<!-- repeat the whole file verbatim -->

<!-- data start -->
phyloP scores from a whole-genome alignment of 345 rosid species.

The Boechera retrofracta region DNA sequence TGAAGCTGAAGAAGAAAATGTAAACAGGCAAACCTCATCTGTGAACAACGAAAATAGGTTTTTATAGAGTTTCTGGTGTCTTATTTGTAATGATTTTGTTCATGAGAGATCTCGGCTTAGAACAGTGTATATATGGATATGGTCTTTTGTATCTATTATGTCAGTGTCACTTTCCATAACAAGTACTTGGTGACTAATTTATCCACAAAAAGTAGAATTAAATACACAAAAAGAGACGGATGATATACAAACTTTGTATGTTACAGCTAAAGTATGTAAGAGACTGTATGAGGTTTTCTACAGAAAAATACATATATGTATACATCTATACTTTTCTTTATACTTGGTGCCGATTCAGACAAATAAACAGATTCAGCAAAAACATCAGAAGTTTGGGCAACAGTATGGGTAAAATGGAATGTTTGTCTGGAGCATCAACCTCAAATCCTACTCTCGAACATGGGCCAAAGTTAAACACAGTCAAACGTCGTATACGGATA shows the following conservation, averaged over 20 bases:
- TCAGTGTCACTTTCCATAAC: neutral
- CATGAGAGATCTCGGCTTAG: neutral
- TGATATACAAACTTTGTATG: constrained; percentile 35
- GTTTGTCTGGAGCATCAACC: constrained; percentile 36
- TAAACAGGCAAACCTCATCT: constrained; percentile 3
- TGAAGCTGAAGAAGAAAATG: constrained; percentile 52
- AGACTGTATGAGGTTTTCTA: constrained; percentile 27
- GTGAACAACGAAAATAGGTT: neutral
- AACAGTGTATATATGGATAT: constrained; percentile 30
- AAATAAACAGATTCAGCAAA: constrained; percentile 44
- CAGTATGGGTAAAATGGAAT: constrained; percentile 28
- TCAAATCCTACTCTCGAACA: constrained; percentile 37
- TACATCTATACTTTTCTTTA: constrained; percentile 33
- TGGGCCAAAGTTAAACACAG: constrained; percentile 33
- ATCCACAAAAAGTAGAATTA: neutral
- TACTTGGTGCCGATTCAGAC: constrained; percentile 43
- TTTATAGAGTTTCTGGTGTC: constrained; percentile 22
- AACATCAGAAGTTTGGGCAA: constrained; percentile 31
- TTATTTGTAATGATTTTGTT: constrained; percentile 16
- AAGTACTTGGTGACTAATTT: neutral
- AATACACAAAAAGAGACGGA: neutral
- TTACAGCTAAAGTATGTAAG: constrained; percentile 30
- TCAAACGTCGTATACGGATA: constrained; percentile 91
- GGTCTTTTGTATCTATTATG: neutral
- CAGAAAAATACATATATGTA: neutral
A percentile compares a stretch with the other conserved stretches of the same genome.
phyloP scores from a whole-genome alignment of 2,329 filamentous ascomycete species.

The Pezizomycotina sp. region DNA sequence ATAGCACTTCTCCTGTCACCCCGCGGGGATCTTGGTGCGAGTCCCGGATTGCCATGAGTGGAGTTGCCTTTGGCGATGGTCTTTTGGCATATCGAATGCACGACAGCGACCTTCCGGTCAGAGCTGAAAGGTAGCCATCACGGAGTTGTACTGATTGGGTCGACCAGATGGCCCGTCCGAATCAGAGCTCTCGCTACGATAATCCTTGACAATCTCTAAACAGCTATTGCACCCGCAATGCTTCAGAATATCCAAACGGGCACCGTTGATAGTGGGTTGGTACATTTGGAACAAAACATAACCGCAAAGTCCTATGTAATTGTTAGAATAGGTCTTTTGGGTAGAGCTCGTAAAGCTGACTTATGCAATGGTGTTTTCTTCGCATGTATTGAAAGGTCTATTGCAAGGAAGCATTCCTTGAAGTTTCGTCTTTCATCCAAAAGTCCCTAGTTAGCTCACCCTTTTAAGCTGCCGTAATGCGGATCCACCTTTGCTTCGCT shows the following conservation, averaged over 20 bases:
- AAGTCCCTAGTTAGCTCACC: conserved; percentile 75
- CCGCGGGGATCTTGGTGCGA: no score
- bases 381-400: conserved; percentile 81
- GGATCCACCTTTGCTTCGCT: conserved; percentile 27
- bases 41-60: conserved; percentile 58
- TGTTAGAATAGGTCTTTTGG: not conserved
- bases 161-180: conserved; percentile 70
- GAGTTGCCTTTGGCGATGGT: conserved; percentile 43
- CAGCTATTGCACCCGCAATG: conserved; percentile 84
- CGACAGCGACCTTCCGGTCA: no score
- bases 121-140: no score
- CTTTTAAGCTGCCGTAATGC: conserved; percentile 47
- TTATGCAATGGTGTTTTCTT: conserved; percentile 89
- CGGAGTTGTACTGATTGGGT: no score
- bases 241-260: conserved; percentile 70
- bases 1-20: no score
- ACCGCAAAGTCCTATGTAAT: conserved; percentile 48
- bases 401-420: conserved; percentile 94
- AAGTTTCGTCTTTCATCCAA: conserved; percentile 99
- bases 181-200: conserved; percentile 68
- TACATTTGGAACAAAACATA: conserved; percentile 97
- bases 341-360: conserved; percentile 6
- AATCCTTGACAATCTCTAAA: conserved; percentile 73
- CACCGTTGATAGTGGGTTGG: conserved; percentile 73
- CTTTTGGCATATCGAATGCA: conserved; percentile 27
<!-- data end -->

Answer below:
phyloP scores from a whole-genome alignment of 345 rosid species.

The Boechera retrofracta region DNA sequence TGAAGCTGAAGAAGAAAATGTAAACAGGCAAACCTCATCTGTGAACAACGAAAATAGGTTTTTATAGAGTTTCTGGTGTCTTATTTGTAATGATTTTGTTCATGAGAGATCTCGGCTTAGAACAGTGTATATATGGATATGGTCTTTTGTATCTATTATGTCAGTGTCACTTTCCATAACAAGTACTTGGTGACTAATTTATCCACAAAAAGTAGAATTAAATACACAAAAAGAGACGGATGATATACAAACTTTGTATGTTACAGCTAAAGTATGTAAGAGACTGTATGAGGTTTTCTACAGAAAAATACATATATGTATACATCTATACTTTTCTTTATACTTGGTGCCGATTCAGACAAATAAACAGATTCAGCAAAAACATCAGAAGTTTGGGCAACAGTATGGGTAAAATGGAATGTTTGTCTGGAGCATCAACCTCAAATCCTACTCTCGAACATGGGCCAAAGTTAAACACAGTCAAACGTCGTATACGGATA shows the following conservation, averaged over 20 bases:
- TCAGTGTCACTTTCCATAAC: neutral
- CATGAGAGATCTCGGCTTAG: neutral
- TGATATACAAACTTTGTATG: constrained; percentile 35
- GTTTGTCTGGAGCATCAACC: constrained; percentile 36
- TAAACAGGCAAACCTCATCT: constrained; percentile 3
- TGAAGCTGAAGAAGAAAATG: constrained; percentile 52
- AGACTGTATGAGGTTTTCTA: constrained; percentile 27
- GTGAACAACGAAAATAGGTT: neutral
- AACAGTGTATATATGGATAT: constrained; percentile 30
- AAATAAACAGATTCAGCAAA: constrained; percentile 44
- CAGTATGGGTAAAATGGAAT: constrained; percentile 28
- TCAAATCCTACTCTCGAACA: constrained; percentile 37
- TACATCTATACTTTTCTTTA: constrained; percentile 33
- TGGGCCAAAGTTAAACACAG: constrained; percentile 33
- ATCCACAAAAAGTAGAATTA: neutral
- TACTTGGTGCCGATTCAGAC: constrained; percentile 43
- TTTATAGAGTTTCTGGTGTC: constrained; percentile 22
- AACATCAGAAGTTTGGGCAA: constrained; percentile 31
- TTATTTGTAATGATTTTGTT: constrained; percentile 16
- AAGTACTTGGTGACTAATTT: neutral
- AATACACAAAAAGAGACGGA: neutral
- TTACAGCTAAAGTATGTAAG: constrained; percentile 30
- TCAAACGTCGTATACGGATA: constrained; percentile 91
- GGTCTTTTGTATCTATTATG: neutral
- CAGAAAAATACATATATGTA: neutral
A percentile compares a stretch with the other conserved stretches of the same genome.
phyloP scores from a whole-genome alignment of 2,329 filamentous ascomycete species.

The Pezizomycotina sp. region DNA sequence ATAGCACTTCTCCTGTCACCCCGCGGGGATCTTGGTGCGAGTCCCGGATTGCCATGAGTGGAGTTGCCTTTGGCGATGGTCTTTTGGCATATCGAATGCACGACAGCGACCTTCCGGTCAGAGCTGAAAGGTAGCCATCACGGAGTTGTACTGATTGGGTCGACCAGATGGCCCGTCCGAATCAGAGCTCTCGCTACGATAATCCTTGACAATCTCTAAACAGCTATTGCACCCGCAATGCTTCAGAATATCCAAACGGGCACCGTTGATAGTGGGTTGGTACATTTGGAACAAAACATAACCGCAAAGTCCTATGTAATTGTTAGAATAGGTCTTTTGGGTAGAGCTCGTAAAGCTGACTTATGCAATGGTGTTTTCTTCGCATGTATTGAAAGGTCTATTGCAAGGAAGCATTCCTTGAAGTTTCGTCTTTCATCCAAAAGTCCCTAGTTAGCTCACCCTTTTAAGCTGCCGTAATGCGGATCCACCTTTGCTTCGCT shows the following conservation, averaged over 20 bases:
- AAGTCCCTAGTTAGCTCACC: conserved; percentile 75
- CCGCGGGGATCTTGGTGCGA: no score
- bases 381-400: conserved; percentile 81
- GGATCCACCTTTGCTTCGCT: conserved; percentile 27
- bases 41-60: conserved; percentile 58
- TGTTAGAATAGGTCTTTTGG: not conserved
- bases 161-180: conserved; percentile 70
- GAGTTGCCTTTGGCGATGGT: conserved; percentile 43
- CAGCTATTGCACCCGCAATG: conserved; percentile 84
- CGACAGCGACCTTCCGGTCA: no score
- bases 121-140: no score
- CTTTTAAGCTGCCGTAATGC: conserved; percentile 47
- TTATGCAATGGTGTTTTCTT: conserved; percentile 89
- CGGAGTTGTACTGATTGGGT: no score
- bases 241-260: conserved; percentile 70
- bases 1-20: no score
- ACCGCAAAGTCCTATGTAAT: conserved; percentile 48
- bases 401-420: conserved; percentile 94
- AAGTTTCGTCTTTCATCCAA: conserved; percentile 99
- bases 181-200: conserved; percentile 68
- TACATTTGGAACAAAACATA: conserved; percentile 97
- bases 341-360: conserved; percentile 6
- AATCCTTGACAATCTCTAAA: conserved; percentile 73
- CACCGTTGATAGTGGGTTGG: conserved; percentile 73
- CTTTTGGCATATCGAATGCA: conserved; percentile 27